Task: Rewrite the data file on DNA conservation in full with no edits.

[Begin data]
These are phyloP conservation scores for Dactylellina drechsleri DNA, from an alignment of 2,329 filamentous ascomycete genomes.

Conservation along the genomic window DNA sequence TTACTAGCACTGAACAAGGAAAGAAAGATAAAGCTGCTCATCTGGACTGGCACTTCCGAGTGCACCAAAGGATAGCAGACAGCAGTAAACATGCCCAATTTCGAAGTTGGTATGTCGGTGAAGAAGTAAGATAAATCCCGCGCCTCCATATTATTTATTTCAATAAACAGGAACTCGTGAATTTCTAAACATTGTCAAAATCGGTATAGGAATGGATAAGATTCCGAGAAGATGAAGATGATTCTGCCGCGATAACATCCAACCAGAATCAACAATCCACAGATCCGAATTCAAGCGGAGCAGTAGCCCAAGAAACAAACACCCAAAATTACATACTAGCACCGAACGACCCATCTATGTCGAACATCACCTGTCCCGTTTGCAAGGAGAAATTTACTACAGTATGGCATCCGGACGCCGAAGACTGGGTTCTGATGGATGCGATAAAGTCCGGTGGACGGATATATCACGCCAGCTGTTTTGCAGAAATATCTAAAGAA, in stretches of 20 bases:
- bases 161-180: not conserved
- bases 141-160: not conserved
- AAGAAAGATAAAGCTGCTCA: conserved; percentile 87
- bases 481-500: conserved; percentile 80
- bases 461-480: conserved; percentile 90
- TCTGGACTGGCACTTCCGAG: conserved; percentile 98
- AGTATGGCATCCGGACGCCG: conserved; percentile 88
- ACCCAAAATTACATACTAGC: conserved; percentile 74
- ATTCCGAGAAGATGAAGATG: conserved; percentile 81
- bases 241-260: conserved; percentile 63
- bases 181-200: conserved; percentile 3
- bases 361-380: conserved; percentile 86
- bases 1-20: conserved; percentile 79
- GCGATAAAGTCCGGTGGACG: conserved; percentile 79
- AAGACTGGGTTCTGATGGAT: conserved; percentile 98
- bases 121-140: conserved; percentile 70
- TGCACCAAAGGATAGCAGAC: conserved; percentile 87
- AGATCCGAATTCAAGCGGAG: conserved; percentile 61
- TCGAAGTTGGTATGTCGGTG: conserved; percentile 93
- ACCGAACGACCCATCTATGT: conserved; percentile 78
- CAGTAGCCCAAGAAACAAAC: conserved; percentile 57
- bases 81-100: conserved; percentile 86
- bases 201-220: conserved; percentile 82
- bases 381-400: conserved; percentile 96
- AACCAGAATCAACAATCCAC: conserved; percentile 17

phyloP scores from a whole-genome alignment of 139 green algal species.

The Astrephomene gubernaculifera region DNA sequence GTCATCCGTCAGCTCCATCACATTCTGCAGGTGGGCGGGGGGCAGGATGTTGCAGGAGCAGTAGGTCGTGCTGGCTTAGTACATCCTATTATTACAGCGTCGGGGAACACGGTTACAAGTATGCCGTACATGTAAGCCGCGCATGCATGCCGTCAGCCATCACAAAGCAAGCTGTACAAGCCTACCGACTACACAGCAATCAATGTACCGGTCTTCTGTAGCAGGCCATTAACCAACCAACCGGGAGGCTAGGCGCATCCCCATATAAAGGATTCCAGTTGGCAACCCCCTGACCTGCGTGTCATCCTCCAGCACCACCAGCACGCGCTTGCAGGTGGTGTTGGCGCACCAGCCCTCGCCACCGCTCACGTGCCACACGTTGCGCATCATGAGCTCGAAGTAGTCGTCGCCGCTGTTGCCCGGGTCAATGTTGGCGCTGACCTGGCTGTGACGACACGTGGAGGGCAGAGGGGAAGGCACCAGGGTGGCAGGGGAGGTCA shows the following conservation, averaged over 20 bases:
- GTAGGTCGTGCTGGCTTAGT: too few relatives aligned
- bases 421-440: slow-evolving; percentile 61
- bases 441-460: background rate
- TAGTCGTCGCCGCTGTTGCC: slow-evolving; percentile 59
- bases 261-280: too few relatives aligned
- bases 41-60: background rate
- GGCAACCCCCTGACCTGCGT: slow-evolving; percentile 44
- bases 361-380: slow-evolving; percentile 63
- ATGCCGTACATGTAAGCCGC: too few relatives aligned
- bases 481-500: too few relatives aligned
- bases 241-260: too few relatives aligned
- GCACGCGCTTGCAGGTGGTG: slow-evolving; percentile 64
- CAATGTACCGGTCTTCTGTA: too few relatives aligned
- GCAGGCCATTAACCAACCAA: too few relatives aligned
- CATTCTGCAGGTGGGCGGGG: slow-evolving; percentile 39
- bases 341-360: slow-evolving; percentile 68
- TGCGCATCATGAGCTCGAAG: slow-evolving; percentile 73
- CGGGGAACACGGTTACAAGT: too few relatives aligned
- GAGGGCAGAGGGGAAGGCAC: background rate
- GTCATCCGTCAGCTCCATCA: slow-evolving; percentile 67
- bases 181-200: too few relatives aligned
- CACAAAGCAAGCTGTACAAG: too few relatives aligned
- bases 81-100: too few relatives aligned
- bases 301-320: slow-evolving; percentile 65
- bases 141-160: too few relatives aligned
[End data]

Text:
These are phyloP conservation scores for Dactylellina drechsleri DNA, from an alignment of 2,329 filamentous ascomycete genomes.

Conservation along the genomic window DNA sequence TTACTAGCACTGAACAAGGAAAGAAAGATAAAGCTGCTCATCTGGACTGGCACTTCCGAGTGCACCAAAGGATAGCAGACAGCAGTAAACATGCCCAATTTCGAAGTTGGTATGTCGGTGAAGAAGTAAGATAAATCCCGCGCCTCCATATTATTTATTTCAATAAACAGGAACTCGTGAATTTCTAAACATTGTCAAAATCGGTATAGGAATGGATAAGATTCCGAGAAGATGAAGATGATTCTGCCGCGATAACATCCAACCAGAATCAACAATCCACAGATCCGAATTCAAGCGGAGCAGTAGCCCAAGAAACAAACACCCAAAATTACATACTAGCACCGAACGACCCATCTATGTCGAACATCACCTGTCCCGTTTGCAAGGAGAAATTTACTACAGTATGGCATCCGGACGCCGAAGACTGGGTTCTGATGGATGCGATAAAGTCCGGTGGACGGATATATCACGCCAGCTGTTTTGCAGAAATATCTAAAGAA, in stretches of 20 bases:
- bases 161-180: not conserved
- bases 141-160: not conserved
- AAGAAAGATAAAGCTGCTCA: conserved; percentile 87
- bases 481-500: conserved; percentile 80
- bases 461-480: conserved; percentile 90
- TCTGGACTGGCACTTCCGAG: conserved; percentile 98
- AGTATGGCATCCGGACGCCG: conserved; percentile 88
- ACCCAAAATTACATACTAGC: conserved; percentile 74
- ATTCCGAGAAGATGAAGATG: conserved; percentile 81
- bases 241-260: conserved; percentile 63
- bases 181-200: conserved; percentile 3
- bases 361-380: conserved; percentile 86
- bases 1-20: conserved; percentile 79
- GCGATAAAGTCCGGTGGACG: conserved; percentile 79
- AAGACTGGGTTCTGATGGAT: conserved; percentile 98
- bases 121-140: conserved; percentile 70
- TGCACCAAAGGATAGCAGAC: conserved; percentile 87
- AGATCCGAATTCAAGCGGAG: conserved; percentile 61
- TCGAAGTTGGTATGTCGGTG: conserved; percentile 93
- ACCGAACGACCCATCTATGT: conserved; percentile 78
- CAGTAGCCCAAGAAACAAAC: conserved; percentile 57
- bases 81-100: conserved; percentile 86
- bases 201-220: conserved; percentile 82
- bases 381-400: conserved; percentile 96
- AACCAGAATCAACAATCCAC: conserved; percentile 17

phyloP scores from a whole-genome alignment of 139 green algal species.

The Astrephomene gubernaculifera region DNA sequence GTCATCCGTCAGCTCCATCACATTCTGCAGGTGGGCGGGGGGCAGGATGTTGCAGGAGCAGTAGGTCGTGCTGGCTTAGTACATCCTATTATTACAGCGTCGGGGAACACGGTTACAAGTATGCCGTACATGTAAGCCGCGCATGCATGCCGTCAGCCATCACAAAGCAAGCTGTACAAGCCTACCGACTACACAGCAATCAATGTACCGGTCTTCTGTAGCAGGCCATTAACCAACCAACCGGGAGGCTAGGCGCATCCCCATATAAAGGATTCCAGTTGGCAACCCCCTGACCTGCGTGTCATCCTCCAGCACCACCAGCACGCGCTTGCAGGTGGTGTTGGCGCACCAGCCCTCGCCACCGCTCACGTGCCACACGTTGCGCATCATGAGCTCGAAGTAGTCGTCGCCGCTGTTGCCCGGGTCAATGTTGGCGCTGACCTGGCTGTGACGACACGTGGAGGGCAGAGGGGAAGGCACCAGGGTGGCAGGGGAGGTCA shows the following conservation, averaged over 20 bases:
- GTAGGTCGTGCTGGCTTAGT: too few relatives aligned
- bases 421-440: slow-evolving; percentile 61
- bases 441-460: background rate
- TAGTCGTCGCCGCTGTTGCC: slow-evolving; percentile 59
- bases 261-280: too few relatives aligned
- bases 41-60: background rate
- GGCAACCCCCTGACCTGCGT: slow-evolving; percentile 44
- bases 361-380: slow-evolving; percentile 63
- ATGCCGTACATGTAAGCCGC: too few relatives aligned
- bases 481-500: too few relatives aligned
- bases 241-260: too few relatives aligned
- GCACGCGCTTGCAGGTGGTG: slow-evolving; percentile 64
- CAATGTACCGGTCTTCTGTA: too few relatives aligned
- GCAGGCCATTAACCAACCAA: too few relatives aligned
- CATTCTGCAGGTGGGCGGGG: slow-evolving; percentile 39
- bases 341-360: slow-evolving; percentile 68
- TGCGCATCATGAGCTCGAAG: slow-evolving; percentile 73
- CGGGGAACACGGTTACAAGT: too few relatives aligned
- GAGGGCAGAGGGGAAGGCAC: background rate
- GTCATCCGTCAGCTCCATCA: slow-evolving; percentile 67
- bases 181-200: too few relatives aligned
- CACAAAGCAAGCTGTACAAG: too few relatives aligned
- bases 81-100: too few relatives aligned
- bases 301-320: slow-evolving; percentile 65
- bases 141-160: too few relatives aligned